Fostering creativity beyond the classroom at Nardin Academy

Wed, Feb 1st 2017 03:00 pm
Students at Nardin Academy collaborate together to solve problems. (Courtesy of Nardin Academy)
Students at Nardin Academy collaborate together to solve problems. (Courtesy of Nardin Academy)

At Nardin Academy, an independent Catholic school in the heart of the Elmwood Village in the city of Buffalo, an enriching academic experience extends beyond the classroom for students in the co-ed Montessori, co-ed elementary, and high school for young women.

Nardin Montessori, for ages 18 months through grade three, nurtures natural curiosity and uniquely prepares students to succeed in our complex and rapidly changing world. Skills such as thinking critically, working collaboratively, and acting boldly, now recognized as "21st-century skills," have always been at the core of Maria Montessori's child centered approach to education.

As children learn and grow within the classroom, Nardin Montessori offers several opportunities for students to connect with the local community and expand upon the skills they gain each day. Students in the early childhood program, for children 3-6 years of age, visit Tom Towers' farm in Youngstown and learn about community, farming and the harvest.

The Montessori cooking unit builds upon this knowledge as students plan a meal and walk to the neighborhood Lexington co-operative market to select and purchase the ingredients for the recipes. Children prepare the meals in their entirety from the cleaning, prepping, cutting, cooking and plating, and then serve to their peers and invited parents and adults. The 21st-century skills demonstrated during this cooking unit exemplify the invaluable skills acquired through the Nardin Montessori hands-on approach to learning.

At Nardin Elementary, for kindergarten through grade eight, students are experiencing an enhanced schedule that includes a da Vinci period, a two-and-a-half hour, once-a-week session during which groups work together in project-based learning that engages different learning styles. Students gain 21st-century skills by investigating and responding to real world problems, questions or challenges.

During the da Vinci period this past fall, several students were allowed time to immerse themselves in preparing for the school play, "Aladdin," while others explored essential questions around the theme of "Aladdin" such as, "Can a carpet fly?" "How do you design your ideal palace?" and "How does culture and geographic location influence the food people eat?"

The multi-age group of students exploring the essential question "can a carpet fly?" first investigated flight by making paper airplanes and kites and learning how to alter the design of each to increase loft and distance. Students then visited Markarian Rugs for an in-depth look at rug making, the history and legends of carpets, and the symbols woven into rugs. Upon deciding that a carpet couldn't fly without being in a wind tunnel, the group researched wind tunnel design, created wind tunnels and experimented with making carpets fly.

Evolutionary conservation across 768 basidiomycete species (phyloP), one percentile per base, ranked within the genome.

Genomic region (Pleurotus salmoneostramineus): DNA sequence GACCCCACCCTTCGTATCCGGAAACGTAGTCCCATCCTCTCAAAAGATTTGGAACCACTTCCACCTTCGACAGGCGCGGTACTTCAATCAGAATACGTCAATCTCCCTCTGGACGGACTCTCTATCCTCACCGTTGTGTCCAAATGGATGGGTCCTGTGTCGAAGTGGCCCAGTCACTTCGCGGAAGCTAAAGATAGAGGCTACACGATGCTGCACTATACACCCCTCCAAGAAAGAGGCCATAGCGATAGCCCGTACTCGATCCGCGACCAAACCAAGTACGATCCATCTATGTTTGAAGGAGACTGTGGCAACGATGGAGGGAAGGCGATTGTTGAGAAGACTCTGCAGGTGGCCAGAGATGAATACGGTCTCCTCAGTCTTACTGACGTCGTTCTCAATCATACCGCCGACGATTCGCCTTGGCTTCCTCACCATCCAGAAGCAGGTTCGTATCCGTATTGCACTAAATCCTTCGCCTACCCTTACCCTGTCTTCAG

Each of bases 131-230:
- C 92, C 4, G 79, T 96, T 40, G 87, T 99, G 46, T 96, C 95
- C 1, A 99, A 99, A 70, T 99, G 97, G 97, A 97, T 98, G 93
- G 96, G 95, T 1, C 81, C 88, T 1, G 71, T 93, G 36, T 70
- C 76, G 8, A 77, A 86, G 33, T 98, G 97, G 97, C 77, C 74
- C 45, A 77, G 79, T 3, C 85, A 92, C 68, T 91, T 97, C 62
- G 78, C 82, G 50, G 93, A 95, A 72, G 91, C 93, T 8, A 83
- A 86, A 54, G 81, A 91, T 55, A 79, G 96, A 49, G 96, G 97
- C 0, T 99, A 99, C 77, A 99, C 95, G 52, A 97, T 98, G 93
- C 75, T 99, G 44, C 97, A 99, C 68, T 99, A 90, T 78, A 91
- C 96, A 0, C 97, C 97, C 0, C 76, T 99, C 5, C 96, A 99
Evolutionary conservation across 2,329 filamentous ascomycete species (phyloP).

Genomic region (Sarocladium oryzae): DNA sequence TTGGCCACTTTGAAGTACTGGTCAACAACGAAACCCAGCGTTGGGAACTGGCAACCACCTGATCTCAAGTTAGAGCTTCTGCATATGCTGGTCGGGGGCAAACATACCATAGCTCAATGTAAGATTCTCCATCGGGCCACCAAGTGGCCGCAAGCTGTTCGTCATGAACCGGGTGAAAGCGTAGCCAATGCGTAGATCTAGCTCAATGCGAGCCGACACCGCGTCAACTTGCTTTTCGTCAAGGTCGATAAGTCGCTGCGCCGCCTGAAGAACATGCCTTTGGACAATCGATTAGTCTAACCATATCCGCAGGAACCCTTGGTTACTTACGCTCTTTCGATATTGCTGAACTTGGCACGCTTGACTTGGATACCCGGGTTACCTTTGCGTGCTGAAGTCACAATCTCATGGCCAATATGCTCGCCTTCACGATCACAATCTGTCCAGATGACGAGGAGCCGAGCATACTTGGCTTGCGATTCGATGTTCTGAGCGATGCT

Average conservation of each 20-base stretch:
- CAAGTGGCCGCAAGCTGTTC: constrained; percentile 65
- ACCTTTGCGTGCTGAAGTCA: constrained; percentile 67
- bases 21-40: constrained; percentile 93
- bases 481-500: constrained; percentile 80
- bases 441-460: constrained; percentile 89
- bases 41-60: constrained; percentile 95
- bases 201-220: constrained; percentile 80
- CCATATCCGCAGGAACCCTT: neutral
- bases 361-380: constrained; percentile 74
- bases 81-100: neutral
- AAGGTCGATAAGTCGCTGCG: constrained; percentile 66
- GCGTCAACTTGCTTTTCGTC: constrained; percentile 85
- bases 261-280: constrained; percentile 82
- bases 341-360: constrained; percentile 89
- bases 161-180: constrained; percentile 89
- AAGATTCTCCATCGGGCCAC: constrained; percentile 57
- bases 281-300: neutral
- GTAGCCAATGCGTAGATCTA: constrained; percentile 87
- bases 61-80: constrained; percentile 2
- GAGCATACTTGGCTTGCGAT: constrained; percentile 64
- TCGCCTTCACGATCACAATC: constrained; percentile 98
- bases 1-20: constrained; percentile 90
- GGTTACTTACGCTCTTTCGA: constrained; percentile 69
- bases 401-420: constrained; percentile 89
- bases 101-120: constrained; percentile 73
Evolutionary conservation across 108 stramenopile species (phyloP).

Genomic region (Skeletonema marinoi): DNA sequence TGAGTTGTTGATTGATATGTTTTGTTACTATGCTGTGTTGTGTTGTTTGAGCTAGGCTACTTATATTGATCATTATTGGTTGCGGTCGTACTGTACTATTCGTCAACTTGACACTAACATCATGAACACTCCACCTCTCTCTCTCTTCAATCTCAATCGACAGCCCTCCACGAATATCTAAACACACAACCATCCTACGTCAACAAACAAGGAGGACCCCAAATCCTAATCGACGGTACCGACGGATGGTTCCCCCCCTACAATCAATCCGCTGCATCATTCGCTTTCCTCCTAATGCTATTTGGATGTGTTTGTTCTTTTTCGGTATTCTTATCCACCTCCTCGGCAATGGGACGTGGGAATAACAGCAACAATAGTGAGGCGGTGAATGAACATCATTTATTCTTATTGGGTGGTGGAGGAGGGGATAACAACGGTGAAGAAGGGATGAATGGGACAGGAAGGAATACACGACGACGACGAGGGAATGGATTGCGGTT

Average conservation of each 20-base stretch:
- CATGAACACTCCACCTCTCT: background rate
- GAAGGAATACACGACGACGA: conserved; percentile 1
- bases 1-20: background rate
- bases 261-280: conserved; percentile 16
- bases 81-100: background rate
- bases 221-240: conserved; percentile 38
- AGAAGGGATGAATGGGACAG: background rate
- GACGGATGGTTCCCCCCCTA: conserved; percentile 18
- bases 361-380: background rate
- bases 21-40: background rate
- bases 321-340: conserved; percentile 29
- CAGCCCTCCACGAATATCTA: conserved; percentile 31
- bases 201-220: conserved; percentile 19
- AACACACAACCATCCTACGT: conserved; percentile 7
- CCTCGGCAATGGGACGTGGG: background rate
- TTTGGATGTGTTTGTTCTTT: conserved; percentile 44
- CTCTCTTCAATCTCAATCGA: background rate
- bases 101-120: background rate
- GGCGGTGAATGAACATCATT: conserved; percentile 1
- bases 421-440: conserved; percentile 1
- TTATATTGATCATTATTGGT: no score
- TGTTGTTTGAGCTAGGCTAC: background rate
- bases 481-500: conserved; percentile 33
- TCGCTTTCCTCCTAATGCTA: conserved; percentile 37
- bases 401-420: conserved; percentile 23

"Taking part in the da Vinci project this year was such a rewarding experience," said Ann Klass, a teacher at Nardin Elementary.

"The students took a hands-on approach to answering the question, 'Can a carpet fly?' and, by using their knowledge of flight dynamics, created a product that answered this guiding question. Each student had the same goal. However, they were able to chose any path to obtain it, allowing me to support and foster each student's creativity."

The da Vinci period is not only about the projects on which the students collaborate, but is a celebration of trying, failing and the resilience that develops in each student as the classroom teacher guides, facilitates and supports them to the ultimate goal of the essential question.

All final projects created during the da Vinci period were presented and displayed during the intermission of the "Aladdin" performance. Within Nardin's dynamic classrooms, project-based learning allows students an opportunity to learn about problem solving, use effective communication skills, and reflect and revise their findings.

There are several opportunities to explore both Nardin Academy's Montessori and Elementary this winter and witness the programs and curriculum that offer 21st-century skills and prepare students to experience and make a difference in the world.

Nardin invites parents and children age 18 months to 5 years to learn more about the Montessori method during a hands-on "Montessori and Me" experience on Feb. 11, March 4, and April 1 from 9-10:30 a.m.

For more information on the open house or to register for "Montessori and Me," contact Danielle Dodman, Nardin's director of admissions, at 716-881-6262 x1030.   

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